The mechanical system designs and equipment were also run through equally rigorous engineering decision matrices, which assessed the overall concept designs and supported the careful selection of individual valves, testing, and commissioning equipment. For example, the final design of the S1 facility includes 5+1 2,700-kW (cooling), high-efficiency, water-cooled, magnetic oil-free bearing, multi-compressor chillers in an N+1 configuration and received Uptime Institute Tier III Design Documents and Constructed Facility Certifications. The chillers are supplemented by both water-side and air-side free-cooling economization with Cold Aisle containment and electronically commutable (EC) variable-speed CRAC fans. Primary/secondary pump configurations are utilized, although, a degree of primary variable flow control is implemented for significant additional energy savings. Furthermore, NEXTDC implemented extreme oversight on testing and commissioning and continues to work with the facilities management teams to carefully tune and optimize the systems. This reduces not only energy use but also wear on critical equipment, extending equipment life, reducing maintenance, and increasing long-term reliability. The entire mechanical plant is supported by the IP DRUPS for continuously available compressor cooling even in the event of a mains power outage. This eliminates the risks associated with buffer tanks and chiller/compressor restarts that occur on most conventional static-UPS-supported data centers and is a common cause of facility outage.
The central cooling plant achieved its overall goals because of the following additional key design decisions:
• Turbocor magnetic oil-free bearing, low-friction compressors developed in Australia provide both reliability and efficiency (see Figure 8).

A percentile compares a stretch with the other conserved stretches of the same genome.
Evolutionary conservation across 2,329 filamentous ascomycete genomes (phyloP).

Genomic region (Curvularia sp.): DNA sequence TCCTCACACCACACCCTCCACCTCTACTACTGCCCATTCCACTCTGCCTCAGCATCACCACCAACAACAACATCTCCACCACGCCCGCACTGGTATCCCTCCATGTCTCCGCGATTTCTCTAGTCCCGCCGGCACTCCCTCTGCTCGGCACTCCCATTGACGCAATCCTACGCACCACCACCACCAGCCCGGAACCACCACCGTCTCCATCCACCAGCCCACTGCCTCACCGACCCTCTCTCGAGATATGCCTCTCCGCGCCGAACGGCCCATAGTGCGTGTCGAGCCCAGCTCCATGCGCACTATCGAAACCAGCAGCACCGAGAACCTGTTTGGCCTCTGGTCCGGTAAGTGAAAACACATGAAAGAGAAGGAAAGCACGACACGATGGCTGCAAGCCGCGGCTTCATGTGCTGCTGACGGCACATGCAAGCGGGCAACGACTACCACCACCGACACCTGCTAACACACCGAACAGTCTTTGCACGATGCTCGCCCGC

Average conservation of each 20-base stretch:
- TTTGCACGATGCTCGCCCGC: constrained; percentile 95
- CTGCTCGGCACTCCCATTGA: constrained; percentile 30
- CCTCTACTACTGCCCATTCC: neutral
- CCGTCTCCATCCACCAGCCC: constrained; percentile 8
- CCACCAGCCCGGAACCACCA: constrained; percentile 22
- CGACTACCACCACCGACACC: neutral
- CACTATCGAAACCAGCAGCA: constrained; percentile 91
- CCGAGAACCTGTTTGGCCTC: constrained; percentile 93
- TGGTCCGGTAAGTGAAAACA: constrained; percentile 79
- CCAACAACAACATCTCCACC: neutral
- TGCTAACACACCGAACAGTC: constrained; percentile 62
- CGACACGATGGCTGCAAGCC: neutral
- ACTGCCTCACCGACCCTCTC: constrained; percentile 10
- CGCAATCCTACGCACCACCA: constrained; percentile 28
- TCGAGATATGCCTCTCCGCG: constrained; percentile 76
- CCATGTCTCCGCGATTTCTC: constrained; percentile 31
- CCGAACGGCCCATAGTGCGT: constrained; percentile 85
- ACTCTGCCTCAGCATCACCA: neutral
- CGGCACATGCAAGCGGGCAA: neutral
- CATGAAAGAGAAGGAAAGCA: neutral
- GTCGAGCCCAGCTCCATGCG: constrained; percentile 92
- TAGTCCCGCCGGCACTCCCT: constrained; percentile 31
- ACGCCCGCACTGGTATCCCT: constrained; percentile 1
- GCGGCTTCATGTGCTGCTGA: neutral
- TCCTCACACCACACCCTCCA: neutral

• Multi-compressor chillers provide redundancy within the chillers and
improved part load operation.
• Single compressors can be replaced while the chiller keeps running.
• N+1 chillers are utilized to increase thermal transfer area for better part-load coefficient of performance
(COP) and Fault Tolerance, as the +1 chiller is already on-line and operating should one chiller fail.
• Variable-speed drive, magnetic-bearing, super-low-friction chillers provide leading COPs.
• Variable number of compressors can optimize COPs.
• Seasonal chilled water temperature reset enables even higher COPs and greater free economization in winter.
• Every CRAC is fitted with innovative pressure-independent self-balancing characterized control valves
(PICCV) to ensure no part of system is starved of chilled water with scalable dynamic staged expansions, and also ensure minimal flow per IT power to minimize pumping energy.
• Variable speed drives (VSDs) are installed on all pumps for less wear and reduced failure.
• 100% testing, tuning, commissioning and independent witnessing of all circuits, and minimization of pump
∆P for reduced wear.
• High ∆T and return water temperatures optimize water-side free cooling.
• High ∆T optimizes seasonal water reset free-cooling economization.
The cooling systems utilize evaporative cooling, which takes advantage of Australia’s climate, with return water precooling heat exchangers that remove load from the chiller compressors for more efficient overall plant performance. The implementation of the water-side and air-side free economization systems is a key to the design.
Very early smoke detection apparatus (VESDA) air-quality automatic damper shutdown is designed and tested along the facility’s entire façade. Practical live witness testing was performed with smoke bombs directed at the façade intakes and utilized a crane to simulate the worst possible case bush-fire event, with a sudden change of wind direction to ensure that false discharges of the gas suppression could be mitigated.
The free-cooling economization systems provide the following benefits to reliability and efficiency (see Figures 9-12):
• Two additional cooling methods provide backup in addition to chillers for most of the year
• Reduced running time on chillers and pumps extend the life and reduce failure and maintenance.